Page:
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NSG 5002 Week 2 Theory Development – Barrier and Stimulants

NSG 5002 Week 2 Theory Development – Barrier and Stimulants

NSG 5002 Week 2 Theory Development – Barrier and Stimulants

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Development of a theoretical body of knowledge, unique to the nursing domain, is directly proportional to equivalent strides taken in the area of research. Effective integration of theory and practice is essential for the survival and growth of the nursing profession. NSG 5002 Week 2 Theory Development – Barrier and Stimulants. To continue the cycle of meaningful advancements, researchers need to identify barriers and overcome them. Along with this, they also need to take note of factors that stimulate the process of theory development. Let’s examine how knowledge has played a crucial role in setting obstacles in the path of theory development on the one hand and, on the other, how it has facilitated the development of nursing theories.

How did knowledge act as a barrier to the process of theory development? NSG 5002 Week 2 Theory Development – Barrier and Stimulants How did knowledge act as a stimulant in the process of theory development?
Use of the knowledge of other disciplines was long seen as superior to that developed by nurses. Knowledge breeds knowledge; existing theory now provides impetus for further refinement and development.
Other disciplines, such as sociology, psychology, and physiology, prepared their students to do research in nursing and develop theories for nurses, rather than encouraging nursing to prepare its own students to do research and theory development. Old paradigms are challenged by new ones as they are influenced by social factors, factors in healthcare, and practice changes.
The National League for Nursing (NLN) requirement for colleges and universities often resulted in the development of curricula with esoteric content. The new worldview is less mechanistic, more congruent with women’s views of science and nurses’ views of health; it is more wholistic and ecological.
The knowledge base developed was unrelated to practice and was far removed from preparing students to be change agents in practice. Nurses are trained to observe record, analyze, and solve problems, and this unique source of knowledge has provided research efforts that are, finally, far more based in the practice realm than ever before.
The academic focus was on conceptual models as a way to develop theories and theoretical thinking, and often lost sight of the reason to conceptualize in the first place, that is, the underpinnings of nursing practice and patient care. NSG 5002 Week 2 Theory Development – Barrier and Stimulants Nurses spend long hours with patients and family, and are better able to identify and understand patterns of phenomena, rather than perceive health and nursing as a series of isolated incidents.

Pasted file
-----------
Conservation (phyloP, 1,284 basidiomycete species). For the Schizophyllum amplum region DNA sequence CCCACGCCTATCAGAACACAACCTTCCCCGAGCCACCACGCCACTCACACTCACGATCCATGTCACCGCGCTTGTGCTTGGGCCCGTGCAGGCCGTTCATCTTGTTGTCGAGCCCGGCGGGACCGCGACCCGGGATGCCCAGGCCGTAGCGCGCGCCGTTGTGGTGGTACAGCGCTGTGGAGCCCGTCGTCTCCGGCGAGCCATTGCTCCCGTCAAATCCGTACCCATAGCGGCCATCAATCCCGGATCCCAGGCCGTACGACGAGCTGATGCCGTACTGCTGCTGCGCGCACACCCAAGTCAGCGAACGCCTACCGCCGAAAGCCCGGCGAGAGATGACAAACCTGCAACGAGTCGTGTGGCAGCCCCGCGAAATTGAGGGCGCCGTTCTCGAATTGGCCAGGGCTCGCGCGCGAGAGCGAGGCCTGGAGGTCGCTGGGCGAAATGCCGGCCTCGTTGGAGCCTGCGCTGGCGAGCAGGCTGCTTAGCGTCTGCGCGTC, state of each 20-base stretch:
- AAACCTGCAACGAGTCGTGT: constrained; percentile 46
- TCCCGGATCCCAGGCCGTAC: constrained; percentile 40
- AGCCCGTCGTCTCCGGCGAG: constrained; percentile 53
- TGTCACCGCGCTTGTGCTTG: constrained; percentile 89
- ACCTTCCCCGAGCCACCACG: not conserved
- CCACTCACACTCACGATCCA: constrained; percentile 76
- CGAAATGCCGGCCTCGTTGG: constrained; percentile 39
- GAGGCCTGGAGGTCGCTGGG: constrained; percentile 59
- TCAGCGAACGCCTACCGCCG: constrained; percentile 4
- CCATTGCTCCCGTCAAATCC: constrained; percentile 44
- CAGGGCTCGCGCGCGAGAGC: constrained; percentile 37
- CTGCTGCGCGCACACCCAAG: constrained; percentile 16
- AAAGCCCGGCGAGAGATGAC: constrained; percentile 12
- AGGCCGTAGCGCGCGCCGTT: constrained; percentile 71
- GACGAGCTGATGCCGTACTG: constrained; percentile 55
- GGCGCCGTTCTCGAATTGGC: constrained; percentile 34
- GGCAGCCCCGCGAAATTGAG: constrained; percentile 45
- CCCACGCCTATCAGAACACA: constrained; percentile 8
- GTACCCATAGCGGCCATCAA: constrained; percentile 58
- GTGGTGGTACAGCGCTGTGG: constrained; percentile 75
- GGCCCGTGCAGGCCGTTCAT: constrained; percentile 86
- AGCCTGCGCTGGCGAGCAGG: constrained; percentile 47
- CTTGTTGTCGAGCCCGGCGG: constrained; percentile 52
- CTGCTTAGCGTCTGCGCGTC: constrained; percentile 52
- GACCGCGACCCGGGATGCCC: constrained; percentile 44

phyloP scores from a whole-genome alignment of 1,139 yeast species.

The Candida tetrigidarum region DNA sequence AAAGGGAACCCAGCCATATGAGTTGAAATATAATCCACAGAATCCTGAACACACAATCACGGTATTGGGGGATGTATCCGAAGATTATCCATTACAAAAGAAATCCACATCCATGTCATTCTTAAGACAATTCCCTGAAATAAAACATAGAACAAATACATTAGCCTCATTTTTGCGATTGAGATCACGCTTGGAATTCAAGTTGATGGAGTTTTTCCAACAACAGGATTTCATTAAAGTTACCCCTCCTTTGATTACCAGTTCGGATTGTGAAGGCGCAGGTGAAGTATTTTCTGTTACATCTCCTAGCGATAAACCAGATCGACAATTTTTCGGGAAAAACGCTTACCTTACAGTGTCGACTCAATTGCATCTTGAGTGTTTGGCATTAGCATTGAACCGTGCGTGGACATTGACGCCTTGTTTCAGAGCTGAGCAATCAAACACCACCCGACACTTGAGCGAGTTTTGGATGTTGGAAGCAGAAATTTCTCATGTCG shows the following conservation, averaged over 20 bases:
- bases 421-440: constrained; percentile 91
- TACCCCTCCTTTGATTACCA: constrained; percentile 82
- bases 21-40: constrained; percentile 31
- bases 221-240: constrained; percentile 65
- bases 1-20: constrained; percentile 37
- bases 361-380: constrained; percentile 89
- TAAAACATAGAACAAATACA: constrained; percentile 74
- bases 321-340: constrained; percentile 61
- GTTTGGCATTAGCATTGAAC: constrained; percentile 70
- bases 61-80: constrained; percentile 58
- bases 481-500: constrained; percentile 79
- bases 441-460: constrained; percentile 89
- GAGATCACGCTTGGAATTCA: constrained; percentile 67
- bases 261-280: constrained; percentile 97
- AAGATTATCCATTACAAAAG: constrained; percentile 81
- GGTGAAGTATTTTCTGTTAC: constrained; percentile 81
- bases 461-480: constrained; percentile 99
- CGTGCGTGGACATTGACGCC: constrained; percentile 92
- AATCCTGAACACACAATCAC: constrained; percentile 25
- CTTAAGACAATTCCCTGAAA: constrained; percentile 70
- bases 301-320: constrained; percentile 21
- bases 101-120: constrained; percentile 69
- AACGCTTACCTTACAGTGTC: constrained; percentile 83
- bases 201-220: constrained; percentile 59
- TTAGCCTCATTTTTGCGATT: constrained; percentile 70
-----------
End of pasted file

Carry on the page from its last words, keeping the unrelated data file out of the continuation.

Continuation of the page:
Development of conceptual models and theories was encouraged as a way to justify and define the status of nursing as a profession, and required the existence of theories. The move toward the development of middle-range theories, rather than grand theories and conceptual models, has allowed nurses involved directly in the provision of care to ask practice-based questions, do research to answer those questions, and develop new information on a more manageable scale.

Group Project Communication – Group Project 1

This is where you will communicate with your group members for your assigned Nursing Theorist Group Project.

Article 2 Review

Hegge, M. (2013). Nightingale’s environmental theory. Nursing Science Quarterly, 26(3), 211–219. https://doi.org/10.1177/0894318413489255

In this article the author examines Nightingale’s life and how her experiences eventually lead to her environmental theory. Nightingale started her life in a wealthy family, which gifted her higher education (Hegge, 2013). Despite her privileged life she saw the despair of poverty that affected many of those around her. Nightingale felt a calling to help these people and wanted to become a nurse, but her family strongly disapproved of her choice (Hegge, 2013). However, Nightingale was determined to help those less fortunate. She then started to recruit other women to become nurses as well to help those less fortunate. Through her endeavors Nightingale started to compose her ideals that nature was the driving factor of health (Hegge, 2013). Nightingale began to really solidify her ideals during her time on the front lines.  When Nightingale first arrived at the battlefront the environment was unsanitary; there were rats , filth, and injured men riddled with disease everywhere (Hegge, 2013). Besides offering a cleaning healing environment, Nightingale also brought hope to these soliders; she would walk all the cots with her lamp every night to check on all of her patients (Hegge, 2013). After the war Nightingale took her ideals to India. While establishing a military presence in the area, Nightingale reformed the barracks just as she did before. She took a filthy environment and cultivated an environment and cleanliness (Hegge, 2013). NSG 5002 Week 2 Theory Development – Barrier and Stimulants

Nightingale worked her entire life to better humanity. During her life’s work she created the environmental theory nurses still use today. This theory brings necessities to patients, which promotes better outcomes.

 

References

 

Hegge, M. (2013). Nightingale’s environmental theory. Nursing Science Quarterly26(3), 211–219. https://doi.org/10.1177/0894318413489255